It’s my turn to go in now.
Not so far from here, there’s a town that’s horseshoed by swamp and marshland, weighed down by dark undertows, strangled by deep roots from the mangrove trees that thrive on the blood and flesh of lost souls and shades.
Weasel stood at the bar. His nose pointed to a mean tip like the end of a switchblade, and his eyes had a natural narrowness about them like he had a perpetual cigarette jammed in his mouth and the smoke kept smarting at his eyes.
“Cinderella,” Tess Darcy spat, “Is possibly the stupidest story in the world.”
It’s getting dark. I’ve probably been sitting here now for a couple of hours and I don’t think that I can move because the idea of getting up and getting out means that I would have to figure out what to do next and I just don’t think I can do that.
- Oh my god... Harry? Help me, somebody DO something, somebody HELP me PLEASE, HAROLD, NO!
Monty sat on his bar stool and twiddled dejectedly with the toothpick he’d plucked from the dispenser earlier.
The man paused at the top of the stairs leading down through the grassy slopes to the promenade. He gazed out at the water, sparkling and dancing in the early afternoon sunlight.
It was a collection of beautiful people, luscious people, dynamic people, mysterious people, thin people, poised people.
No. 4, Everywhere st, August 1.
"Breakfast!" Tiff stood at the kitchen sink, wearing a demure floral print sun-dress that came in at the waist and dropped to just below the knee. Wearing light pink slip on sandals that were both comfortable and complimented her outfit.
Okay guys, we have a situation here. I think it's a fairly major situation, but I can't actually be sure because I never really paid attention when they were explaining how all this shit works. And why should I have? It's not like I want to be here or anything.
Once upon a time; although admittedly not an overly distant time ago - in a land that is either far, far away or quite close dependent on where you are situated on the globe - there was a cafe. It was located in a strip amongst several other eateries and snazzy little boutiques, all of whose owners prospered fatly and happily. However, it wasn't an overly prosperous cafe.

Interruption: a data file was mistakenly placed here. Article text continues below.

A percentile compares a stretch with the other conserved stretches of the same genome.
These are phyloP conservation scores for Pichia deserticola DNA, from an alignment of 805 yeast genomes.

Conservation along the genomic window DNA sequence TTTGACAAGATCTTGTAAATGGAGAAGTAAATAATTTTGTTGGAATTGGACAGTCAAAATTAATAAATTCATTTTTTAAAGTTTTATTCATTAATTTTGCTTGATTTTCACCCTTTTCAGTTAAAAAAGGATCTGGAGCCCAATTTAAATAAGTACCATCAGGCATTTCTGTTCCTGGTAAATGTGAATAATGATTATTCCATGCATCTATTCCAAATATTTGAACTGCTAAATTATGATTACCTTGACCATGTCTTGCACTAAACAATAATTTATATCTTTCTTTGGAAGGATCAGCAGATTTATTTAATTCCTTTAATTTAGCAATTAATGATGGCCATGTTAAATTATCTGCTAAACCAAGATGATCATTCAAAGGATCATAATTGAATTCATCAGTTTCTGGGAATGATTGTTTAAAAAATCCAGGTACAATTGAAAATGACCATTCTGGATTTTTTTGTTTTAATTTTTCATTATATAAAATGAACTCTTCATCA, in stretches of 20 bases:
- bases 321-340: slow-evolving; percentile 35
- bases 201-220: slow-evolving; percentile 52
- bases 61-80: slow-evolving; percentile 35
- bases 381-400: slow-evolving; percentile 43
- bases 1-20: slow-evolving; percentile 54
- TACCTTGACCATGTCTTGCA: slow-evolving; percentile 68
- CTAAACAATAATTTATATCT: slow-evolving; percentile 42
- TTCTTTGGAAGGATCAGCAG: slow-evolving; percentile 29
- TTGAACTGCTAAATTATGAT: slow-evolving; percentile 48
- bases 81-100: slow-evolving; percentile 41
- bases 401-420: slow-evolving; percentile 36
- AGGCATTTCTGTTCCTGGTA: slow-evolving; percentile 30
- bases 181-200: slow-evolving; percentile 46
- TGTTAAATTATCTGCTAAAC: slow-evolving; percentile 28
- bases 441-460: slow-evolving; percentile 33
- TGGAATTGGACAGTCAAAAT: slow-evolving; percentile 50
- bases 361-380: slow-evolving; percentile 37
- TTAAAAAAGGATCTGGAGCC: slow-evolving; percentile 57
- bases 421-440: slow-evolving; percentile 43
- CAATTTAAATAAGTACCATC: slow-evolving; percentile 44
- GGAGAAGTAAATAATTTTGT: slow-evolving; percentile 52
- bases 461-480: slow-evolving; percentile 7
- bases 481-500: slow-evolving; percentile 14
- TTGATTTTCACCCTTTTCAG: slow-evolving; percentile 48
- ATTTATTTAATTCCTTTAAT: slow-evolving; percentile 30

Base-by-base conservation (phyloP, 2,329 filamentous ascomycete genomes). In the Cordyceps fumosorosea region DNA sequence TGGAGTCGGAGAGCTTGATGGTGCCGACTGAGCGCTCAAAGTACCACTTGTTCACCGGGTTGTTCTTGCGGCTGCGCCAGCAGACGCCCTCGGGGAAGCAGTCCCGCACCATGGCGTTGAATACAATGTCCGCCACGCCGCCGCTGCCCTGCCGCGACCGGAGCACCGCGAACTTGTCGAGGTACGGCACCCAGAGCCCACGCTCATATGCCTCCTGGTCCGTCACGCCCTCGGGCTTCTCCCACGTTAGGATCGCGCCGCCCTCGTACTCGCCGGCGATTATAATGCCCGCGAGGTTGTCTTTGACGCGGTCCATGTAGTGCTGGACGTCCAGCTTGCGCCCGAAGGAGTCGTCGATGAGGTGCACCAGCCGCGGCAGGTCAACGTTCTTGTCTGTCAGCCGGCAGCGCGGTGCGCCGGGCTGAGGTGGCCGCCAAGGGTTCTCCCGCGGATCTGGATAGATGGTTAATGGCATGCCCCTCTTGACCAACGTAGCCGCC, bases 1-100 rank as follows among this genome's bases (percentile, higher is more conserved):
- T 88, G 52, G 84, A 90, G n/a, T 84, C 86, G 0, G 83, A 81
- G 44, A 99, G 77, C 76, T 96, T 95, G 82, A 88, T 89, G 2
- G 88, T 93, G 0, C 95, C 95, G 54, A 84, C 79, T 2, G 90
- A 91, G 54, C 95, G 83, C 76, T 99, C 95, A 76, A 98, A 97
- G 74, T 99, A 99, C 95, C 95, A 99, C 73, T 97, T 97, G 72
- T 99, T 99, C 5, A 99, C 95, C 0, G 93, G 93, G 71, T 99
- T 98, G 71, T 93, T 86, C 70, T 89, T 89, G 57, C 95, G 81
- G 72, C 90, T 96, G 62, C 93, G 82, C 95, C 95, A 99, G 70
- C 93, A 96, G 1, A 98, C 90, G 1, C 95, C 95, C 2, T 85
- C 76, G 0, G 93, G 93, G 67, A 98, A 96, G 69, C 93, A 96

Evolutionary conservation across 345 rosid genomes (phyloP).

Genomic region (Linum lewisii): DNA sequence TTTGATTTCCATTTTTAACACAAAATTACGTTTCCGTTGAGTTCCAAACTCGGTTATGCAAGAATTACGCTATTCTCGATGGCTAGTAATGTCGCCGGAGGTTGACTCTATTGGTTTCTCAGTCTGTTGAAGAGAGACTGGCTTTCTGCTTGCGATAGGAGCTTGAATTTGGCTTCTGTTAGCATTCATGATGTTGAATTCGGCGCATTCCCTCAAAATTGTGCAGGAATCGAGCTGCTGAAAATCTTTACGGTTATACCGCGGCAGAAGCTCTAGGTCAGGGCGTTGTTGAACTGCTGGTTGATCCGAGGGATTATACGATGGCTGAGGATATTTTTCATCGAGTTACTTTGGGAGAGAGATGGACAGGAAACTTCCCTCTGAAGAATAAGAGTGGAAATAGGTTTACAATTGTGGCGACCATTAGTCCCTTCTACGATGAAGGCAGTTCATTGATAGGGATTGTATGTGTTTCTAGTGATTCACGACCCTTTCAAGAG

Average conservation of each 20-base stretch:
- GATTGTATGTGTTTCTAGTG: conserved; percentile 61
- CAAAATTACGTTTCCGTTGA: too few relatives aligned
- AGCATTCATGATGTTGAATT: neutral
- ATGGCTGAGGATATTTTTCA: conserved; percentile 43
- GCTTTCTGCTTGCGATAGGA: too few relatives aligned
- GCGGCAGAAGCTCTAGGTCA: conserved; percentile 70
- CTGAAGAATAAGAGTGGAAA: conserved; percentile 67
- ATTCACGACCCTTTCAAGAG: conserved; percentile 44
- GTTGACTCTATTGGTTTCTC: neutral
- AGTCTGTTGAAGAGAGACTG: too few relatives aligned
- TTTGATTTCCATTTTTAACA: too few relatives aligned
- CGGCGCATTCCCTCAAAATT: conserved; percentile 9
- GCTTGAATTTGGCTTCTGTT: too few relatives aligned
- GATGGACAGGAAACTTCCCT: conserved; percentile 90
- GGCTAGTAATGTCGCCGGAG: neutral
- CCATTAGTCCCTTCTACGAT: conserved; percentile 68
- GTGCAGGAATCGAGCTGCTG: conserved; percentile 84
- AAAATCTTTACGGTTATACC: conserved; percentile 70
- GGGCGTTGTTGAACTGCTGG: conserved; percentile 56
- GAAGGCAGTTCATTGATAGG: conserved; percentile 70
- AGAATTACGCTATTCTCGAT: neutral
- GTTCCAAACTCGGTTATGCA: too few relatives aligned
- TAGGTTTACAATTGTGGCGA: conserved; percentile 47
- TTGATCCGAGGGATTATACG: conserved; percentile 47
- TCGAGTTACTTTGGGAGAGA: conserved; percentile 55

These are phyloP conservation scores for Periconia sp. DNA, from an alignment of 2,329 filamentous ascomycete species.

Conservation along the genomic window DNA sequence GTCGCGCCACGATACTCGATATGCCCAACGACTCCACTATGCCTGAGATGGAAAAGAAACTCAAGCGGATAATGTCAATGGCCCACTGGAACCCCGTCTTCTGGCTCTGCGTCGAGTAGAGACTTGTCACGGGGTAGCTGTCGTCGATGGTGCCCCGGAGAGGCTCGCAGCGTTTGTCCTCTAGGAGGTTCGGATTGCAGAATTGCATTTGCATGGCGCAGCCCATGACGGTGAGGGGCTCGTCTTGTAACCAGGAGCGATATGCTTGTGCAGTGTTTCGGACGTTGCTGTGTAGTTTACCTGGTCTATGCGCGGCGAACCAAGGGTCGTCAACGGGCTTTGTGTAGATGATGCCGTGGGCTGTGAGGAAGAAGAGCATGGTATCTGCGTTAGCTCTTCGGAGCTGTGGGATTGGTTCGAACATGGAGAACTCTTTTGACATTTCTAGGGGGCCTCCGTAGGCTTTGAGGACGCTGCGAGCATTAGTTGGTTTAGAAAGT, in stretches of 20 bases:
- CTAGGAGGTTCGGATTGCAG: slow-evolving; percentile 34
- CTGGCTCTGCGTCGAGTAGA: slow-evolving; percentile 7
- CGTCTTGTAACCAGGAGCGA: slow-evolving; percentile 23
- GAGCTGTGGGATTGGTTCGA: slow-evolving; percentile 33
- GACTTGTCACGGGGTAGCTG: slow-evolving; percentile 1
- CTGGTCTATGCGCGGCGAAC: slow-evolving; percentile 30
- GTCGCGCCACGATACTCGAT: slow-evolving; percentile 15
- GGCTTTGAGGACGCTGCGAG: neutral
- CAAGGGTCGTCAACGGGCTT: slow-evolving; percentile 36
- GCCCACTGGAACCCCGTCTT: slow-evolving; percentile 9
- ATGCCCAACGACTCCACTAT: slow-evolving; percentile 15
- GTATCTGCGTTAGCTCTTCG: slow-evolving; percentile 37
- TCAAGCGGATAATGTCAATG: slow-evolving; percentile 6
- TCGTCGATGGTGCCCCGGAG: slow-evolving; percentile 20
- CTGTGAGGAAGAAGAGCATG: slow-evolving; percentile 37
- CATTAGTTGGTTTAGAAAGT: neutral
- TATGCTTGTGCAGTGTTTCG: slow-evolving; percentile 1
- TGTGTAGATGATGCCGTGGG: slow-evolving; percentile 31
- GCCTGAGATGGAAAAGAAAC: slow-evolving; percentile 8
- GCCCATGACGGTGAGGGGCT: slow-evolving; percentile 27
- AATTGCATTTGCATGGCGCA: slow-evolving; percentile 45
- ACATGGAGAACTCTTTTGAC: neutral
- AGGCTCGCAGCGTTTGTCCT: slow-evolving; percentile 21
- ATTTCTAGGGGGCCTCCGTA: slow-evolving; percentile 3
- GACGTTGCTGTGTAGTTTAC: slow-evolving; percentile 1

Reg and his wife Missy were lost. Very lost. Hopelessly lost. And Reg, for one, was pretty unhappy about it.
The doors thudded open again, and some new bloodsoaked and deflated excuse for a human being shot screaming on a stretcher into the hall, surrounded by what looked like overgrown kids in jumpsuits playing doctor.
I was out in the desert again, looking for flying saucers and gold dust, leastways that's what I told old Tom when I crossed the mangled piece of barbed wire that serves as a boundary line between his place and everywhere else.
It's a jungle out there.
Just inside the doorway of Jerry's flat, if you take one step in and then turn and look to your right, there's a cupboard of some kind.
There's a lot of building, a lot of hustle and bustle and arrangements and strange people with tape measures and hard-hats and somewhat undecorous mustaches, going on about the place and I for one don't like it at all.
Mr Smith peeped out through a crack in his lace curtains at the entrance to his driveway. He sucked in his breath through his teeth and exhaled worriedly. He pulled the curtains closed again. He straightened them so they would look undisturbed from the outside, where a car was quietly nosing into his driveway.
I like to sit in the garden, just here on this stone bench. It’s cold, the stone. Only in the heat of midday, if the sun is shining very hard, will the stone begin to warm up. But I don’t mind if there’s a bit of a chill.